Pokemon No Go: Research shows gaming fad's physical fitness appeal was limited
British Medical Journal study looked at 1,000 Pokemon Go players between ages of 18 and 35
It was last summer's hottest fad and was supposed to encourage gamers to venture outdoors with smartphone in hand, searching for strange, invisible creatures. But research shows Pokemon Go didn't exactly create the fitness fever the game promoted.
According to a new study published in the British Medical Journal, when it came to getting people to move, Pokemon Go had only a short-term impact.
Researchers looked at 1,000 people between the ages of 18 and 35 who used the app for six weeks after its release last July.
During the first week, there was a sharp increase in physical activity, according to Jean-Philippe Chaput, a research scientist at the Children's Hospital of Eastern Ontario and associate professor of pediatrics at the University of Ottawa.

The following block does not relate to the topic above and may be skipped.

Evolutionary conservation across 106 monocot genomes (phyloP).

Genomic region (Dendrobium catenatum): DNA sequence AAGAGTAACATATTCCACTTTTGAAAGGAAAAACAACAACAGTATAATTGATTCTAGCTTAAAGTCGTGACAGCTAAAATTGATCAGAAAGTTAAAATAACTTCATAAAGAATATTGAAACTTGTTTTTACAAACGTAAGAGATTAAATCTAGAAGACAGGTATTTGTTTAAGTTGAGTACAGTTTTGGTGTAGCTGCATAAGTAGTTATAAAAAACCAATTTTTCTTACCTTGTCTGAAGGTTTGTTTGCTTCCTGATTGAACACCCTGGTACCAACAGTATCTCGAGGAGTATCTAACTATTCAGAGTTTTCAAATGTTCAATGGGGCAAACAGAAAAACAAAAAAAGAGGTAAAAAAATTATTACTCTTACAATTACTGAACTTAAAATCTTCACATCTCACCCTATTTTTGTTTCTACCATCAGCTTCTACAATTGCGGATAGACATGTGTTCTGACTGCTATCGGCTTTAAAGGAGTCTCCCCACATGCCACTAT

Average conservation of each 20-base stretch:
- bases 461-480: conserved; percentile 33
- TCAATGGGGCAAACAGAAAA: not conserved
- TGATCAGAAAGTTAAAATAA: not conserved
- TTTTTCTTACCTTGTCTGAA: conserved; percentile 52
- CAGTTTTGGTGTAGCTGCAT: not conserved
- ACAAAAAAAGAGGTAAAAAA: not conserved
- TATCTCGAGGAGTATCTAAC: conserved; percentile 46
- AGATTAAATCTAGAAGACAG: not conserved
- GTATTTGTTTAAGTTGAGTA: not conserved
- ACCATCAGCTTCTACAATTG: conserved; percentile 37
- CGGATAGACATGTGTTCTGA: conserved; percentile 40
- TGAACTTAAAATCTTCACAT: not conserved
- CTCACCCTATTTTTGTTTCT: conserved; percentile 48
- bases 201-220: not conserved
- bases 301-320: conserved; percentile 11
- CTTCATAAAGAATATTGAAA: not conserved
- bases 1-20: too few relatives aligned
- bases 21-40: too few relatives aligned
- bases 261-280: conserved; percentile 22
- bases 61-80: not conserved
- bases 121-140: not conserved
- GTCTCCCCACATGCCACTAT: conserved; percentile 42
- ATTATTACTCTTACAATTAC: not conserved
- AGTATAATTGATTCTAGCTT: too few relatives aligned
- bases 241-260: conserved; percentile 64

"But after that, there was a decline, and it came back to pre-baseline levels after just six weeks." he said in an interview with host Hallie Cotnam on CBC Radio's Ottawa Morning.
"So yes, it worked for the first week, but then after a month and a half, people were not walking more or moving more."
"I think people look for a quick fix, so … they can lose weight quickly," Chaput said. "We know that we have a lot of different kinds of diets and they don't work.
"So it means that [Pokemon Go] fits with all of the other physical programs — it works over the short term, but even after a month and a half it doesn't work well … we can say that Pokemon Go is a fad as well."
Chaput wasn't involved in the research for this study, but the editor of the British Medical Journal asked him and a colleague to write the commentary.
He says it's "no surprise" that Pokemon Go didn't solve obesity or physical activity problems, and people looking to get healthy should find activities and behaviours they plan to stick with for decades.
"I know some people still play Pokemon Go. So that's good for them. But for the majority of people, when we look at average numbers ... we don't even hear about that anymore."